If you are a first time visitor to South West Florida,
you must visit the Loop Road in the Big Cypress National
Preserve in the Everglades National Park.
The Loop Road begins at the junction of 41 at the historic
The entire length is approximately 26 miles;
most people turn around after the first 7 miles, since the main
bird sanctuaries [Strands] and prairies are within the first 6.5
miles of the Road.
The Loop Road shares a history with orchid poachers, pot
farmers and good old moonshiners.
The ghost orchid usually blooms in late July, pending the
right conditions. It's prolific in the Fakahatchee Strand
State Park and it can also be seen growing along the Loop Road.
The book, The Orchid Thief by Susan Orlean, is a
The gravelly road is sometimes exasperating: you may
find a gape mouthed alligator leisurely crossing the road,
or one that has decided to sunbathe smack in the middle
of the road. It's an exciting adventure to come face to face
with a gator, but one that should be approached with caution.
Travel speed of an alligator is 35 mph, though short-lived since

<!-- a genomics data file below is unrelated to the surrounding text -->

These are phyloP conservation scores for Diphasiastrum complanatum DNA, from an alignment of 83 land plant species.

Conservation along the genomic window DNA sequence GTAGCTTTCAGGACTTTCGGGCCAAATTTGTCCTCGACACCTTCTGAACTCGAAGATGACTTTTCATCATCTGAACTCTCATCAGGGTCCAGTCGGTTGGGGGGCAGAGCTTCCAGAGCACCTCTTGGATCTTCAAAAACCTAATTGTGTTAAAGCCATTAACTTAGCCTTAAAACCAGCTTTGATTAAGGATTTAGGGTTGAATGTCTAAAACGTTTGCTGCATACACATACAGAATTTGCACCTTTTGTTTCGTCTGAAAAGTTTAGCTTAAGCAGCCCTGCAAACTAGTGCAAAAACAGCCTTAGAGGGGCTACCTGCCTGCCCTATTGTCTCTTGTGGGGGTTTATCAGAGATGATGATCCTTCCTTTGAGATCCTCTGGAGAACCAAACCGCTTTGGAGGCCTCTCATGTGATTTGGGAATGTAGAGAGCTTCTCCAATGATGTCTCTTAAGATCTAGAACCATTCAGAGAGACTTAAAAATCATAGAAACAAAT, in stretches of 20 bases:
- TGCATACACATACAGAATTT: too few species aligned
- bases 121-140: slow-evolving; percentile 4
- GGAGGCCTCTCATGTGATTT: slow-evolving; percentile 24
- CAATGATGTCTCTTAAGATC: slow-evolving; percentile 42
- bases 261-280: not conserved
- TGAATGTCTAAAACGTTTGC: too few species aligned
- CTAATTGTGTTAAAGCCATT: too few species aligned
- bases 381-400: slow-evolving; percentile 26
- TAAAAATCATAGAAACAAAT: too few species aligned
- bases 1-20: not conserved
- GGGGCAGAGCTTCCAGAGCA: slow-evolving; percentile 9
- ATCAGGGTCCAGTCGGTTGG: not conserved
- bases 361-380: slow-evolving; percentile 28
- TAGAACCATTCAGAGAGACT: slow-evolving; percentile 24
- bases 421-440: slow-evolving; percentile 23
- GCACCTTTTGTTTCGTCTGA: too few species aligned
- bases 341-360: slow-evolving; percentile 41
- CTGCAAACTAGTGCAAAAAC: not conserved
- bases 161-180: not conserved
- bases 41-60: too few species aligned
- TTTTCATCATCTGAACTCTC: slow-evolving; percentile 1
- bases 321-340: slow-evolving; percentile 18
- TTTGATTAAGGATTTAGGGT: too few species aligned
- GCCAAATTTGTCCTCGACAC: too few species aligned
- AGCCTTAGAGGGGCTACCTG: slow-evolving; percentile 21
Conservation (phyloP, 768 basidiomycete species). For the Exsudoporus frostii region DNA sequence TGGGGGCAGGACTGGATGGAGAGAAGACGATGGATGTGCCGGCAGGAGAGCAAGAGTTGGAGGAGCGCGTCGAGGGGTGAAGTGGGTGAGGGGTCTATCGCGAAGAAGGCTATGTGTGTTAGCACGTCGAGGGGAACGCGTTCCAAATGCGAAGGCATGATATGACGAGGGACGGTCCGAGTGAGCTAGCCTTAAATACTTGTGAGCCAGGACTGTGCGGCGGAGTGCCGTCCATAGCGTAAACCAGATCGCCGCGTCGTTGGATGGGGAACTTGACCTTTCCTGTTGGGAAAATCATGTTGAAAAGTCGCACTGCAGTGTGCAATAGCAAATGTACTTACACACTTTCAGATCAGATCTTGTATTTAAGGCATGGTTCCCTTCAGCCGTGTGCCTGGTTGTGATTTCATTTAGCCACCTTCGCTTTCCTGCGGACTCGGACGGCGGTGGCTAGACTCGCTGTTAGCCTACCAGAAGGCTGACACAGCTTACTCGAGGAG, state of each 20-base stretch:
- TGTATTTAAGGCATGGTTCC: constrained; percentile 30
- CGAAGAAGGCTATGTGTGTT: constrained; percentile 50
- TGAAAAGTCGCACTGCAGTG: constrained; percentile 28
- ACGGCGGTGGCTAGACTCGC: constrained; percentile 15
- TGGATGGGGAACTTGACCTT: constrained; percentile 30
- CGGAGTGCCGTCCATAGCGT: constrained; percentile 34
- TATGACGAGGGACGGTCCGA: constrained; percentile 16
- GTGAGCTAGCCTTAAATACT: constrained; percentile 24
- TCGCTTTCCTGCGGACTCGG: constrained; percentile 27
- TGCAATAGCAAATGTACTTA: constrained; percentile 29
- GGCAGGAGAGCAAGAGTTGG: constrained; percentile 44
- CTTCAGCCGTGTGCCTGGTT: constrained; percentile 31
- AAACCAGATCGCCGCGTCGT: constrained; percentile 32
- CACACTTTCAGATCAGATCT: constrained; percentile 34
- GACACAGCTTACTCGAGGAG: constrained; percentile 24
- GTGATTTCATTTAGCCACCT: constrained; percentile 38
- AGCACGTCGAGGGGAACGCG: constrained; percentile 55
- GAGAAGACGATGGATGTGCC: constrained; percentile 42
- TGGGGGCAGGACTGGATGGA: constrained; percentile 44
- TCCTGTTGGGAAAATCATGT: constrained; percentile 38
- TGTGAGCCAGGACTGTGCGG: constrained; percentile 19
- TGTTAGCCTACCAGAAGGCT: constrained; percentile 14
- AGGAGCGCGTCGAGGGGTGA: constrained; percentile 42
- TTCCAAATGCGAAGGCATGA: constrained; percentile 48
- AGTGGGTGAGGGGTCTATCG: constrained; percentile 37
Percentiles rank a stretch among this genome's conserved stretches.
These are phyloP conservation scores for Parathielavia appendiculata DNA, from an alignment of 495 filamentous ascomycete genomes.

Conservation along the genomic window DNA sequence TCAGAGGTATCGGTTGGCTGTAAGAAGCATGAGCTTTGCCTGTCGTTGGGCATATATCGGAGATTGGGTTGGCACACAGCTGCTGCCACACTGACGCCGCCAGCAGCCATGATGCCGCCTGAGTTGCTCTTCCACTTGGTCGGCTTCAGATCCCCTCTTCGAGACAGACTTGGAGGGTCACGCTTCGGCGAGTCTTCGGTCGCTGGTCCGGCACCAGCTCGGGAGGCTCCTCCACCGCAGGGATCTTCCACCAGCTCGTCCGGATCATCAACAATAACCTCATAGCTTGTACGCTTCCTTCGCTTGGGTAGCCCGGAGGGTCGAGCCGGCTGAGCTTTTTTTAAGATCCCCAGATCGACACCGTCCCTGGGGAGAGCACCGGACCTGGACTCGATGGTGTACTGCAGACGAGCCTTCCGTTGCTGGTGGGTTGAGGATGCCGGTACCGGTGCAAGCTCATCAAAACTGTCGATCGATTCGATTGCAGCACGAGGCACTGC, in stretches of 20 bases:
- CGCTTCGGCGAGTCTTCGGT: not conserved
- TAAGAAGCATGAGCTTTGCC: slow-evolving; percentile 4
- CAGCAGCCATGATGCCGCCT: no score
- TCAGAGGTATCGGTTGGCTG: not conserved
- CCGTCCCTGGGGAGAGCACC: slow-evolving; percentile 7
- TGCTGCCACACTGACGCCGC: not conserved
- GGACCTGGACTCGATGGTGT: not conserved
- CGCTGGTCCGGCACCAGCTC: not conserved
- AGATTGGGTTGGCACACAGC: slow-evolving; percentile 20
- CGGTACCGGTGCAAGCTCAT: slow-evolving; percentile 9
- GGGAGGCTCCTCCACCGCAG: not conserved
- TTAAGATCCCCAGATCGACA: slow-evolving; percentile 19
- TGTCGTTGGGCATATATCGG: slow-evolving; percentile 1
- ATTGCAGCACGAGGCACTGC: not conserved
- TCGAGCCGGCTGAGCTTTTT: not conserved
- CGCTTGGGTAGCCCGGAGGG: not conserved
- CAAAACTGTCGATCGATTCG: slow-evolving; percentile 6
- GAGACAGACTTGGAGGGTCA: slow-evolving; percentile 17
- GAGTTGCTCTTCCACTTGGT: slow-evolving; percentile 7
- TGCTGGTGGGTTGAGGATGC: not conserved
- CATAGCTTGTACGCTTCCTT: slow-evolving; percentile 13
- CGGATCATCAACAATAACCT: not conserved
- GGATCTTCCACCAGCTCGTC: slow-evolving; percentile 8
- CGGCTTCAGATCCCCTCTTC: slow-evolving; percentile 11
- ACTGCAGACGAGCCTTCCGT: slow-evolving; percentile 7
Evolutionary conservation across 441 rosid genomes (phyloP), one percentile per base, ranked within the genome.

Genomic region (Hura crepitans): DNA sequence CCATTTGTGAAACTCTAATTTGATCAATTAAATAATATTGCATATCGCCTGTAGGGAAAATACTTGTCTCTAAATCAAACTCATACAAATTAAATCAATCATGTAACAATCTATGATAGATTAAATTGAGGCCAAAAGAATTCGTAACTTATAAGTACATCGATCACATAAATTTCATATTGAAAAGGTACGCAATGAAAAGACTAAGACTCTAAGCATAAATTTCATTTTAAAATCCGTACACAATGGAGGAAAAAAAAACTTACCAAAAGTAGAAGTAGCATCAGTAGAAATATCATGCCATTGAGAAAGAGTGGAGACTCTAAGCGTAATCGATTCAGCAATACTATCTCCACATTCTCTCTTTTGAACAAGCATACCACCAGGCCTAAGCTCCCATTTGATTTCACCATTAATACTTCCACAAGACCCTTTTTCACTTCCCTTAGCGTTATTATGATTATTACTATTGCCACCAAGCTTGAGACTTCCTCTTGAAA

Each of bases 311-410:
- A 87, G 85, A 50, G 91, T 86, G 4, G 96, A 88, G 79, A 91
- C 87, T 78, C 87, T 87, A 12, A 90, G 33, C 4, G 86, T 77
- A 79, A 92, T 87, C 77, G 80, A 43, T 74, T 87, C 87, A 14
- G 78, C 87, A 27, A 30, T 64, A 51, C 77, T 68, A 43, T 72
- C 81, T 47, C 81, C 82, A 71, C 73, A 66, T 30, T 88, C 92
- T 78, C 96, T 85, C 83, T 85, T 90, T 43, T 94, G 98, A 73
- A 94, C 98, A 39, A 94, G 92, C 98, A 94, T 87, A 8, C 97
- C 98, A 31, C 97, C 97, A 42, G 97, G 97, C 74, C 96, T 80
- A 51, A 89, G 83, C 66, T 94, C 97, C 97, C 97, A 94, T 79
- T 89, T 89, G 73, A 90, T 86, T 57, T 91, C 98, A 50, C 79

he tires easily. You definitely don't want to test his speed!
The Preserve is a blissfully peaceful area: the prevailing
sounds of alligators slapping in the water, the symphonic
rhythm from the crickets, frogs, herons, egrets and night herons,
echo through the cedar hammock forest.
It's a welcome elixir from city noise.
Pythons are an unwelcome inhabitant of the Everglades.
The Fish and Wildlife Service crews drive the roads nightly
capturing Burmese Pythons.
It's been said that the python population has reached upwards
of 110,000 within the Everglades Park.
Other deadly snakes inhabit the Everglades: the pygmy
and the cottonmouth to name two.
Panthers inhabit the forests and are sometimes spotted crossing the roads.
Info from the internet:
Everglades National Park magnets: wheelchair accessible walkways at Anhinga Trail, Gumbo Limbo Trail, Pahayokee Overlook, Mahogany Hammock, and West Lake Trail.
What will I see? Birds and alligators at Anhinga; tropical hardwood hammock at Gumbo Limbo; an overlook of the River of Grass from Pahayokee's tower; a subtropical tree island with massive mahogany growth along Mahogany Hammock; and a forest of mangrove trees on West Lake Trail.
For a short visit: Flamingo's Eco Pond provides for waterside wildlife viewing.
With more time: Shark Valley lets you combine the quarter-mile Bobcat Boardwalk (looping through sawgrass prairie and a bayhead) with the 1-mi-long round-trip Otter Cave, allowing you to steep in subtropical hardwood hammock.
Want a tour? Pahayokee and Flamingo feature informative ranger-led walks.Take the Swamp Walk, an impressive tour given by Clyde Butcher, renown Everglades photographer. Info can be obtained from his Gallery below.